Just like IKEv2, L2TP doesn’t offer any data encryption or authentication by itself. It is usually paired with IPSec, which provides this functionality. One helpful thing to note about IPSec is that it secures and encrypts data to military standards. This may be especially attractive for users that are concerned with data privacy. 

One downside is that the extra layer of security from IPSec can slow down computer processing times, resulting in a slower connection. L2TP/IPSec also doesn’t handle getting around firewalls well. 

Which VPN Protocol is Right for You?

While there are multiple other VPN protocols out there, the 6 protocols are the ones you’ll run into most often. 

In terms of figuring out which VPN protocol to use in any given situation, there are 3 key factors to keep in mind: 

Ease of use

Some VPN protocols are easier to set up than others. For example, PPTP is known for being easy to set up. SSTP also comes integrated with almost all Microsoft devices. On the other hand, Open VPN and IKEv2/IPSec can be more difficult to set up yourself. 

If you need a VPN protocol you can set up and start using right away, consider using PPTP or SSTP. 

Security and privacy

Many VPN protocols either handle data encryption & authentication or connection speed, but rarely both. Some newer VPN protocols like WireGuard aim to offer users both. But many others lean either towards security or speed. When thinking about what type of VPN protocol to use, ask yourself if data security or connection speed matters more.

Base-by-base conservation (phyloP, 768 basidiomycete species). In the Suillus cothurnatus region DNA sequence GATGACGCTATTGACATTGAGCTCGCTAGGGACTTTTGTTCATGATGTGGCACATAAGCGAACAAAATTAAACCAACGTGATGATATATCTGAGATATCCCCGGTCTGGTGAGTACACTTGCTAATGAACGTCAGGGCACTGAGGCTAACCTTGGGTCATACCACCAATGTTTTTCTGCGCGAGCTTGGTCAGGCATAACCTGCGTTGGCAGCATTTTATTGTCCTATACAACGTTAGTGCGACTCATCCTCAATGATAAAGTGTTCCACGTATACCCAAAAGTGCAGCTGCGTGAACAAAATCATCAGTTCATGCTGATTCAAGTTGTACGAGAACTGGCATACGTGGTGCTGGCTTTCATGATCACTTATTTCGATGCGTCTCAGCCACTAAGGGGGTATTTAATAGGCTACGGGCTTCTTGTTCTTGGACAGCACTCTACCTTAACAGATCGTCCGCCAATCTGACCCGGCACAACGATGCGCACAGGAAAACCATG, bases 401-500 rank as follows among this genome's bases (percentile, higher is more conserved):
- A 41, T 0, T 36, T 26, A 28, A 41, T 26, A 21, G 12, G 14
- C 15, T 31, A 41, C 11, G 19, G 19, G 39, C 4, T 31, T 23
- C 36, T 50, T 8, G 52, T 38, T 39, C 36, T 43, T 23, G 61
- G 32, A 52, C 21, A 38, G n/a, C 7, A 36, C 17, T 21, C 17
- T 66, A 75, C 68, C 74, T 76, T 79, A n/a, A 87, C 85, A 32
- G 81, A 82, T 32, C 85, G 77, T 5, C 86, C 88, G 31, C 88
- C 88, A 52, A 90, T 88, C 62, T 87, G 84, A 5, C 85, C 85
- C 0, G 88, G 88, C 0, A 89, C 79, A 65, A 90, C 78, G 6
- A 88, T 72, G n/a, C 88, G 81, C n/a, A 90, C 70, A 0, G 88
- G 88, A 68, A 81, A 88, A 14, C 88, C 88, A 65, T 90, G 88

If security matters more to you or your organization, consider using OpenVPN, IKEv2/IPSec, or L2TP/IPSec. Conversely, if you mainly care about data transfer and connection speed, a protocol like PPTP may work better for you. 


Connection speed is the other side of the data security coin. VPN protocols with the highest level of data encryption and security often have slower network speeds. For personal or business users that may be sharing sensitive information, this is well worth the trade-off. 

But if you plan on using a personal VPN to do things like consume geo-restricted content, a protocol like PPTP might be ideal. PPTP prioritizes speed over data security, which makes for a great video streaming experience. 

Visit the TrustRadius VPN Solutions page to learn more about how VPN software works. 

About the Author

Elizabeth Sullivan-Hasson
Elizabeth is a Research Analyst at TrustRadius where she focuses on tracing the evolution of business software and finding new ways to synthesize and visualize reviewer data. Elizabeth has a BA in Economics and Political Science from the University of Massachusetts Amherst and an MSc in International Development from the London School of Economics. When she’s not in the office, Elizabeth enjoys exploring new cities, hiking, trying out new recipes, and diving into sci-fi novels.